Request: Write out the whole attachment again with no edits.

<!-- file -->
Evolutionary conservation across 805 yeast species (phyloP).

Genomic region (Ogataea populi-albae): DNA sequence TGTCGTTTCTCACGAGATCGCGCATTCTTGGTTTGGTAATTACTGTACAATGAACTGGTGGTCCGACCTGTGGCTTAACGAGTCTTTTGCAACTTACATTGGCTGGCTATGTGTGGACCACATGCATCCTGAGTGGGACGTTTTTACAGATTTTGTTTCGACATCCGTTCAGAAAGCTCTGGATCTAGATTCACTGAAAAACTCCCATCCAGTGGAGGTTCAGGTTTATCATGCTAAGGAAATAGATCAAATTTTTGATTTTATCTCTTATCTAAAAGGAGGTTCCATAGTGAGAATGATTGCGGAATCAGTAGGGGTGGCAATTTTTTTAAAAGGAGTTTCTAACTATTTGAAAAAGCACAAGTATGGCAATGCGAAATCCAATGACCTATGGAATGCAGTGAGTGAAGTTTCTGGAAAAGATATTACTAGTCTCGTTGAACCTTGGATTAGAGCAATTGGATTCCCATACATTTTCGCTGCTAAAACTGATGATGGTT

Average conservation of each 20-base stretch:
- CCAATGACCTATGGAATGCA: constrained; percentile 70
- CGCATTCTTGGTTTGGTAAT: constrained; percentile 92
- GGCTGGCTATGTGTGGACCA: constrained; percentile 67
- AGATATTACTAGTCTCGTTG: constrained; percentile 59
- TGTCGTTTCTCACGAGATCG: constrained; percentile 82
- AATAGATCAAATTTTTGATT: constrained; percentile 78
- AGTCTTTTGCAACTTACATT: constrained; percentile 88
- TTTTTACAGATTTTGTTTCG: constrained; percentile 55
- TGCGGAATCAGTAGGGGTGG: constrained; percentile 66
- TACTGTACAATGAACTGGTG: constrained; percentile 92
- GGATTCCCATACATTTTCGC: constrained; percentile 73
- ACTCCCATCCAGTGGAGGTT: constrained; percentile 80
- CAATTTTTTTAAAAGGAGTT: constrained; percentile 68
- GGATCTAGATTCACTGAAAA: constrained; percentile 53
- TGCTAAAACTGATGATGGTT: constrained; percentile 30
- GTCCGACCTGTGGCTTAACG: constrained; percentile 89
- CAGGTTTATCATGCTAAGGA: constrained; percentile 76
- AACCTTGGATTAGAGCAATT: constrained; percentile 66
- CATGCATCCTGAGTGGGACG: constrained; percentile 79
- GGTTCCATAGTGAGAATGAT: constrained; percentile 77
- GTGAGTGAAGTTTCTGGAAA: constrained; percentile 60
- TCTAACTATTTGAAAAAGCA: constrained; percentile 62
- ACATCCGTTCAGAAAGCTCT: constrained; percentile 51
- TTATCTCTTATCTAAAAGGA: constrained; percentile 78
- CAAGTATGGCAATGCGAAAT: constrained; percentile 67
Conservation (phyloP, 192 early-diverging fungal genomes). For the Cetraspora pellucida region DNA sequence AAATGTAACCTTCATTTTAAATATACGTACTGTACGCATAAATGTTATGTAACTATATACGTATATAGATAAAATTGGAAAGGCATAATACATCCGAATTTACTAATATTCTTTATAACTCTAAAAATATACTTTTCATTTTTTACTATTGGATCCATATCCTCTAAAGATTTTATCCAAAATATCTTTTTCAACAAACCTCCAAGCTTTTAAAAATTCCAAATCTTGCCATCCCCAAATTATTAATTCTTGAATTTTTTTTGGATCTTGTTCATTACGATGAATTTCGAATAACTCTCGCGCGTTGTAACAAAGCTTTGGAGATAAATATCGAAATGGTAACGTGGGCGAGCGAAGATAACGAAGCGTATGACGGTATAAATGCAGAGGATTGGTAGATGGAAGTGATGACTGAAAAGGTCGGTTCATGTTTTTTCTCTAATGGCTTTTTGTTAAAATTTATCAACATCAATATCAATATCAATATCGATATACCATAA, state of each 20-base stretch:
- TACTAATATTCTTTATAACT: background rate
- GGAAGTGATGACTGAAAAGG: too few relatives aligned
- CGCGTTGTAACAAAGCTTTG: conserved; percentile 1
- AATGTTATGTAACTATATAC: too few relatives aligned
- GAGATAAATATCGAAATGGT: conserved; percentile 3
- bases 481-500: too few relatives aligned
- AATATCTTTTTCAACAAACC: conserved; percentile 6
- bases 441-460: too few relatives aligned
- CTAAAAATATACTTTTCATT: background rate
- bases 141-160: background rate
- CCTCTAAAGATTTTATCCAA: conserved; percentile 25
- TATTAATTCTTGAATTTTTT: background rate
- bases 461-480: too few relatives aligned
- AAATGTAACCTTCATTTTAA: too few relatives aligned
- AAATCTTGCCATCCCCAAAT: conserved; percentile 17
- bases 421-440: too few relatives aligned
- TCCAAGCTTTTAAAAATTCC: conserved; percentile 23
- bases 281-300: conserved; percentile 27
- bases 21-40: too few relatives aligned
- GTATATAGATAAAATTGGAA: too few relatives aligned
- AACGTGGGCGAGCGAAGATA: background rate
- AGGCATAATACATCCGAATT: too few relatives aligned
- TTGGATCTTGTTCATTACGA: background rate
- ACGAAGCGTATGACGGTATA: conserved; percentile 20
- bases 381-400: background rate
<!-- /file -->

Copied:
Evolutionary conservation across 805 yeast species (phyloP).

Genomic region (Ogataea populi-albae): DNA sequence TGTCGTTTCTCACGAGATCGCGCATTCTTGGTTTGGTAATTACTGTACAATGAACTGGTGGTCCGACCTGTGGCTTAACGAGTCTTTTGCAACTTACATTGGCTGGCTATGTGTGGACCACATGCATCCTGAGTGGGACGTTTTTACAGATTTTGTTTCGACATCCGTTCAGAAAGCTCTGGATCTAGATTCACTGAAAAACTCCCATCCAGTGGAGGTTCAGGTTTATCATGCTAAGGAAATAGATCAAATTTTTGATTTTATCTCTTATCTAAAAGGAGGTTCCATAGTGAGAATGATTGCGGAATCAGTAGGGGTGGCAATTTTTTTAAAAGGAGTTTCTAACTATTTGAAAAAGCACAAGTATGGCAATGCGAAATCCAATGACCTATGGAATGCAGTGAGTGAAGTTTCTGGAAAAGATATTACTAGTCTCGTTGAACCTTGGATTAGAGCAATTGGATTCCCATACATTTTCGCTGCTAAAACTGATGATGGTT

Average conservation of each 20-base stretch:
- CCAATGACCTATGGAATGCA: constrained; percentile 70
- CGCATTCTTGGTTTGGTAAT: constrained; percentile 92
- GGCTGGCTATGTGTGGACCA: constrained; percentile 67
- AGATATTACTAGTCTCGTTG: constrained; percentile 59
- TGTCGTTTCTCACGAGATCG: constrained; percentile 82
- AATAGATCAAATTTTTGATT: constrained; percentile 78
- AGTCTTTTGCAACTTACATT: constrained; percentile 88
- TTTTTACAGATTTTGTTTCG: constrained; percentile 55
- TGCGGAATCAGTAGGGGTGG: constrained; percentile 66
- TACTGTACAATGAACTGGTG: constrained; percentile 92
- GGATTCCCATACATTTTCGC: constrained; percentile 73
- ACTCCCATCCAGTGGAGGTT: constrained; percentile 80
- CAATTTTTTTAAAAGGAGTT: constrained; percentile 68
- GGATCTAGATTCACTGAAAA: constrained; percentile 53
- TGCTAAAACTGATGATGGTT: constrained; percentile 30
- GTCCGACCTGTGGCTTAACG: constrained; percentile 89
- CAGGTTTATCATGCTAAGGA: constrained; percentile 76
- AACCTTGGATTAGAGCAATT: constrained; percentile 66
- CATGCATCCTGAGTGGGACG: constrained; percentile 79
- GGTTCCATAGTGAGAATGAT: constrained; percentile 77
- GTGAGTGAAGTTTCTGGAAA: constrained; percentile 60
- TCTAACTATTTGAAAAAGCA: constrained; percentile 62
- ACATCCGTTCAGAAAGCTCT: constrained; percentile 51
- TTATCTCTTATCTAAAAGGA: constrained; percentile 78
- CAAGTATGGCAATGCGAAAT: constrained; percentile 67
Conservation (phyloP, 192 early-diverging fungal genomes). For the Cetraspora pellucida region DNA sequence AAATGTAACCTTCATTTTAAATATACGTACTGTACGCATAAATGTTATGTAACTATATACGTATATAGATAAAATTGGAAAGGCATAATACATCCGAATTTACTAATATTCTTTATAACTCTAAAAATATACTTTTCATTTTTTACTATTGGATCCATATCCTCTAAAGATTTTATCCAAAATATCTTTTTCAACAAACCTCCAAGCTTTTAAAAATTCCAAATCTTGCCATCCCCAAATTATTAATTCTTGAATTTTTTTTGGATCTTGTTCATTACGATGAATTTCGAATAACTCTCGCGCGTTGTAACAAAGCTTTGGAGATAAATATCGAAATGGTAACGTGGGCGAGCGAAGATAACGAAGCGTATGACGGTATAAATGCAGAGGATTGGTAGATGGAAGTGATGACTGAAAAGGTCGGTTCATGTTTTTTCTCTAATGGCTTTTTGTTAAAATTTATCAACATCAATATCAATATCAATATCGATATACCATAA, state of each 20-base stretch:
- TACTAATATTCTTTATAACT: background rate
- GGAAGTGATGACTGAAAAGG: too few relatives aligned
- CGCGTTGTAACAAAGCTTTG: conserved; percentile 1
- AATGTTATGTAACTATATAC: too few relatives aligned
- GAGATAAATATCGAAATGGT: conserved; percentile 3
- bases 481-500: too few relatives aligned
- AATATCTTTTTCAACAAACC: conserved; percentile 6
- bases 441-460: too few relatives aligned
- CTAAAAATATACTTTTCATT: background rate
- bases 141-160: background rate
- CCTCTAAAGATTTTATCCAA: conserved; percentile 25
- TATTAATTCTTGAATTTTTT: background rate
- bases 461-480: too few relatives aligned
- AAATGTAACCTTCATTTTAA: too few relatives aligned
- AAATCTTGCCATCCCCAAAT: conserved; percentile 17
- bases 421-440: too few relatives aligned
- TCCAAGCTTTTAAAAATTCC: conserved; percentile 23
- bases 281-300: conserved; percentile 27
- bases 21-40: too few relatives aligned
- GTATATAGATAAAATTGGAA: too few relatives aligned
- AACGTGGGCGAGCGAAGATA: background rate
- AGGCATAATACATCCGAATT: too few relatives aligned
- TTGGATCTTGTTCATTACGA: background rate
- ACGAAGCGTATGACGGTATA: conserved; percentile 20
- bases 381-400: background rate